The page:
IT all comes down to this. It wasn’t a final anyone was hoping for. But this month-long festival of football will end on Sunday with France and Croatia coming to grips for one last battle here at the Luzhniki Stadium to win the biggest prize in the game.

France had entered the tournament as fourth favourites, Croatia as the dark horses; but certainly no one could’ve picked those teams to contest the decisive game. France are competing in a final for the third time in six World Cups while this is the first time Croatia have made it so far. It is by no means a ‘David vs Goliath’ clash, though.

The two teams are quite evenly matched and it promises to be a riveting clash. Just that their paths to the final couldn’t have been more different. Croatia blazed through the group stage while France laboured in a slow start. But as France picked up from there on in, Croatia had to battle. They’ve played 120 minutes in each of their last three matches, the equivalent of another match, and survived two nerve-shredding penalty shootouts.

France, therefore, hold an advantage. They’ve also had an extra day’s rest; they played their semi-final against Belgium 24 hours earlier before Croatia played England, where the former’s midfield engine Ivan Rakitic played a record-setting 70th game of the season.

“There will be excess energy,” Rakitic, who played 55 games for his club and 15 for Croatia, told a news conference at the Luzhniki Stadium on Friday. “This is a historic game for not just us but also for the whole country. We will carry each other, we will give it our all. We will make sure that we leave the pitch with our heads held high.”

Croatia will need to go into the game with that excess energy. The last four World Cup finals have all gone beyond regulation time. The last three have been decided in extra-time; the one before that being decided on penalties, which France lost to Italy. Had France won that game, this current crop would’ve been compared to the side of 2006 rather than the one of 1998 that delivered a memorable triumph on home soil, the only one in French history.

France coach Didier Deschamps was the captain of that side two decades back. “He’s achieved great things as a player, and as a coach too,” said midfielder Blaise Matuidi at a news conference on Friday. “He always had that toughness, that way of leading that led him to success. Everything he puts in place pays off. We are very happy to have him as our coach.”

On the road to that victory, France met Croatia in the semi-finals. Then, a double from full back Lilian Thuram saw France to a come-from-behind 2-1 win over the Croats. Just like the current French squad, which is trying to build its own legacy, Croatia want to move on from the past. “We need to put history aside,” stressed Rakitic. “The past is past. When they won then, they won the tournament. But we want to win on Sunday. It is now up to us to play and that game will not play any role.”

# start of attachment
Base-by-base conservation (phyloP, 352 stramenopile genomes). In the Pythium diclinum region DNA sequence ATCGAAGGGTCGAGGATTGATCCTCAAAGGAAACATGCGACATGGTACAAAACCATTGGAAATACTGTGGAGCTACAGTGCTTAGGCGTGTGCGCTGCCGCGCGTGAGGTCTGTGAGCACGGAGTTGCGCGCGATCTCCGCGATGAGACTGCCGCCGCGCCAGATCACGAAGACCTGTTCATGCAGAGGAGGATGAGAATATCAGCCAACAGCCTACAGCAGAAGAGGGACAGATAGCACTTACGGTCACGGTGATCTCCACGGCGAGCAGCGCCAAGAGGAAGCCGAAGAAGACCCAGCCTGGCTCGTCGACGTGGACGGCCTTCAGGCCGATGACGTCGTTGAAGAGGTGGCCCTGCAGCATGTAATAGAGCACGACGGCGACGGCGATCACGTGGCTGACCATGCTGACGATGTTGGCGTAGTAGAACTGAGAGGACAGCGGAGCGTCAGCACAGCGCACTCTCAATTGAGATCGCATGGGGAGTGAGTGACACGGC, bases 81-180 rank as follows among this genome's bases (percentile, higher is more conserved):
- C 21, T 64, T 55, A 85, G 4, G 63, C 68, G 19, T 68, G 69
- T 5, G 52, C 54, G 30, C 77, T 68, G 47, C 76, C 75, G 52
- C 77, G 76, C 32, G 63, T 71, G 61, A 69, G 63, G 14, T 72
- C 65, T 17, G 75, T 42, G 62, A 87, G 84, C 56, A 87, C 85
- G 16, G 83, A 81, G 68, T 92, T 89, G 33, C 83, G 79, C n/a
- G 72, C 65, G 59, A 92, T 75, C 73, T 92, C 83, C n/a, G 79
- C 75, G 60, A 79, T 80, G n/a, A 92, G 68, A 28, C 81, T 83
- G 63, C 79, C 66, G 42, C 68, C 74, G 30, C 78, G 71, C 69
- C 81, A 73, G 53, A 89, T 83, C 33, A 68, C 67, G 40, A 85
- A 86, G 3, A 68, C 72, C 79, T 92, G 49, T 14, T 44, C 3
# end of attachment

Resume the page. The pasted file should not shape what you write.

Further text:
Croatia’s achievement in reaching the final is remarkable. A nation of just four million people, victory on Sunday will see them become the smallest one to lift football’s ultimate prize after Uruguay, who had a population of 1.7 million when they became world champions in 1950.


The final will not only decide the winners of the World Cup but also the winner of the Golden Ball, the award for the best player in the tournament. It will see the two leading contenders for that prize, the talismans for each team, their beating hearts come fate-to-face: Luka Modric and Antoine Griezmann.

Modric has scored twice for the Croats while leading their play from the midfield, creating the opportunities for the rest of his team-mates and forming a formidable midfield duo with Rakitic. If France have a Real Madrid-Barcelona axis in defence with Rafael Varane and Samuel Umtiti, Croatia have that in midfield.

Croatian coach Zlatko Dalic, speaking at a news conference on Thursday, said he believed Modric deserved the Golden Ball. “If our boss says it, it means yes Luka deserves it,” said Rakitic on Friday. “I think that if we win the player of the tournament has to be a Croat and Luka is more than deserving.”

Just like Modric, Griezmann is vitally important to French hopes. He’s had a goal or assist in three consecutive games and has three goals in the tournament. Griezmann, though, has his eyes set on the bigger prize.

“It’s a chance to win the World Cup, not the Golden Ball,” he told a news conference on Friday. I don’t care if I win the Golden Ball or not; I’ll give everything to be a world champion. I know a victory can change many things but we’re really not thinking about Monday. We’re proud to be French. We have a beautiful country, we eat well, we have a great team and I want people to feel proud of being French.”

Rakitic was hoping to do the same, citing ‘all of Croatia’ would be on the pitch. He went as far as to say that he wouldn’t mind ending his career on Monday if Croatia won the World Cup.

“I would exchange all my titles,” said Rakitic, who has won everything there is to win at club level. “I would definitely leave my boots at home if that were the price I would have to pay. I would pay any price for the success of my country.”

That’s what the World Cup title means. It transcends everything and anything. It’s the greatest prize there is to win. This World Cup saw Lionel Messi, Cristiano Ronaldo and Neymar return empty-handed. Messi and Ronaldo might never even win it in their storied careers. A chance of a lifetime awaits those on the pitch on Sunday.

Published in Dawn, July 15th, 2018